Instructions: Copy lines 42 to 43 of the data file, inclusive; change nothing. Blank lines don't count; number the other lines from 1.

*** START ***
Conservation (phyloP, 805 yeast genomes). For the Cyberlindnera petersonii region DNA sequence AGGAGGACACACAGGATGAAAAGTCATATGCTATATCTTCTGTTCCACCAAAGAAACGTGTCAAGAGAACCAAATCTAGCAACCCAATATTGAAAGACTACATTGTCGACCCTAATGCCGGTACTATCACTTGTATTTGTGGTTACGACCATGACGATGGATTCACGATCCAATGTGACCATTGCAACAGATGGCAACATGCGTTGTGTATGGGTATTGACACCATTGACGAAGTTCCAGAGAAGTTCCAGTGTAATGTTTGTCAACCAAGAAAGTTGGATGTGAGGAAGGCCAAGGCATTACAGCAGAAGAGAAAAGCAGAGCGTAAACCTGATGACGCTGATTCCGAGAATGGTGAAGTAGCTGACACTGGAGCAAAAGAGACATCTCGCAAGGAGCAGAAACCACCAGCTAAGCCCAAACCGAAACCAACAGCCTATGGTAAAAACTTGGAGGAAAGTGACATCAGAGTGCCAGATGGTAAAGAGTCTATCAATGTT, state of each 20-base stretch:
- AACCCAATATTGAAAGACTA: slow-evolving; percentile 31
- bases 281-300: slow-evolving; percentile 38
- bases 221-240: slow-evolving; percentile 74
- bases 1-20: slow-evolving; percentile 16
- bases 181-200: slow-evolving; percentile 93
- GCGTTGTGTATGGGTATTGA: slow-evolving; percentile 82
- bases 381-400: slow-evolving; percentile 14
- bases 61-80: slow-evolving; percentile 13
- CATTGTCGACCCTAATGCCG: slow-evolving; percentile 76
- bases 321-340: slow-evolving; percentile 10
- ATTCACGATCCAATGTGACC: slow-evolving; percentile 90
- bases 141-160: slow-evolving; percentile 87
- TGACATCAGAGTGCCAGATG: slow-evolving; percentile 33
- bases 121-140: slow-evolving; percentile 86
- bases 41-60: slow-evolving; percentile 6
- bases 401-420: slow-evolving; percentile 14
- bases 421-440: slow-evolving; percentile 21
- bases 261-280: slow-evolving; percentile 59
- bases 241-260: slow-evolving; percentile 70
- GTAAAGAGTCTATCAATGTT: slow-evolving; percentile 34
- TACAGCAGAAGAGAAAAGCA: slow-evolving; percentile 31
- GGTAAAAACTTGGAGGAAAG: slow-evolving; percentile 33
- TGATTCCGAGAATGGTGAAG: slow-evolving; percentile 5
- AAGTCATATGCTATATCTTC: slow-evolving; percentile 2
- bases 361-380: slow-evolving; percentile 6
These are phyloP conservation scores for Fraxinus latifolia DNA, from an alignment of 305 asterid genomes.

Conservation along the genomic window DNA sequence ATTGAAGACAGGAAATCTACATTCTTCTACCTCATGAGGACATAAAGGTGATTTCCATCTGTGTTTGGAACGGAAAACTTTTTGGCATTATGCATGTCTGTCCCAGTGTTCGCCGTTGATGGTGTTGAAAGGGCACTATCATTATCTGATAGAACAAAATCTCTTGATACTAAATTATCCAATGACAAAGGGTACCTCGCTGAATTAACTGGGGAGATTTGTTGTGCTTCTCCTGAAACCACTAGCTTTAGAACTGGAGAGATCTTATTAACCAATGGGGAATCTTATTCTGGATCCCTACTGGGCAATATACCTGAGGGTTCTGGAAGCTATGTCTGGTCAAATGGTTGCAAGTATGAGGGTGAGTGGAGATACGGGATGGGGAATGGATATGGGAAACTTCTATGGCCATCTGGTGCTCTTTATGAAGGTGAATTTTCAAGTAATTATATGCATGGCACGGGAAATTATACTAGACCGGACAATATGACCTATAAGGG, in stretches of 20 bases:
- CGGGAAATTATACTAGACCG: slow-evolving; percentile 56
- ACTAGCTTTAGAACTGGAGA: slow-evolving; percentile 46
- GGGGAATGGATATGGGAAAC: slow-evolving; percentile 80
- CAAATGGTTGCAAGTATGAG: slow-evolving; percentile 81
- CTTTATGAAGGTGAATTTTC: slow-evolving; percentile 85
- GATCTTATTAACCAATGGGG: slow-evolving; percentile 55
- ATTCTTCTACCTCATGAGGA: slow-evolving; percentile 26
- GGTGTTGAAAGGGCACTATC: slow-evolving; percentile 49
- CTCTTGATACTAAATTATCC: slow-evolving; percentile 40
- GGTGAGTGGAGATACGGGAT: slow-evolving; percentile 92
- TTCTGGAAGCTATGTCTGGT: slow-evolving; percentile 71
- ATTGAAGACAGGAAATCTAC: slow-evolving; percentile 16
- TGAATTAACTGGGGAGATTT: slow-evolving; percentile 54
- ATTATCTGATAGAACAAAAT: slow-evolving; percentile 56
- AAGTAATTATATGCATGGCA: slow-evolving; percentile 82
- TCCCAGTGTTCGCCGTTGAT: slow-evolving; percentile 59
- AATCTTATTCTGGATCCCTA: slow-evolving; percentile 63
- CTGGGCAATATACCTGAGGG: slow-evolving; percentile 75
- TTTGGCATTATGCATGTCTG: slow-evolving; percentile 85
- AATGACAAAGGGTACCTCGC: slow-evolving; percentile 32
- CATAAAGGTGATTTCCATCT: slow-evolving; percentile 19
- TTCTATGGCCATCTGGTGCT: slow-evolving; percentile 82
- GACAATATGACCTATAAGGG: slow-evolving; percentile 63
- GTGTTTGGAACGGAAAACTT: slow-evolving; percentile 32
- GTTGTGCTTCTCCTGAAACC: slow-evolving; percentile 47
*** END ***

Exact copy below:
- ATTATCTGATAGAACAAAAT: slow-evolving; percentile 56
- AAGTAATTATATGCATGGCA: slow-evolving; percentile 82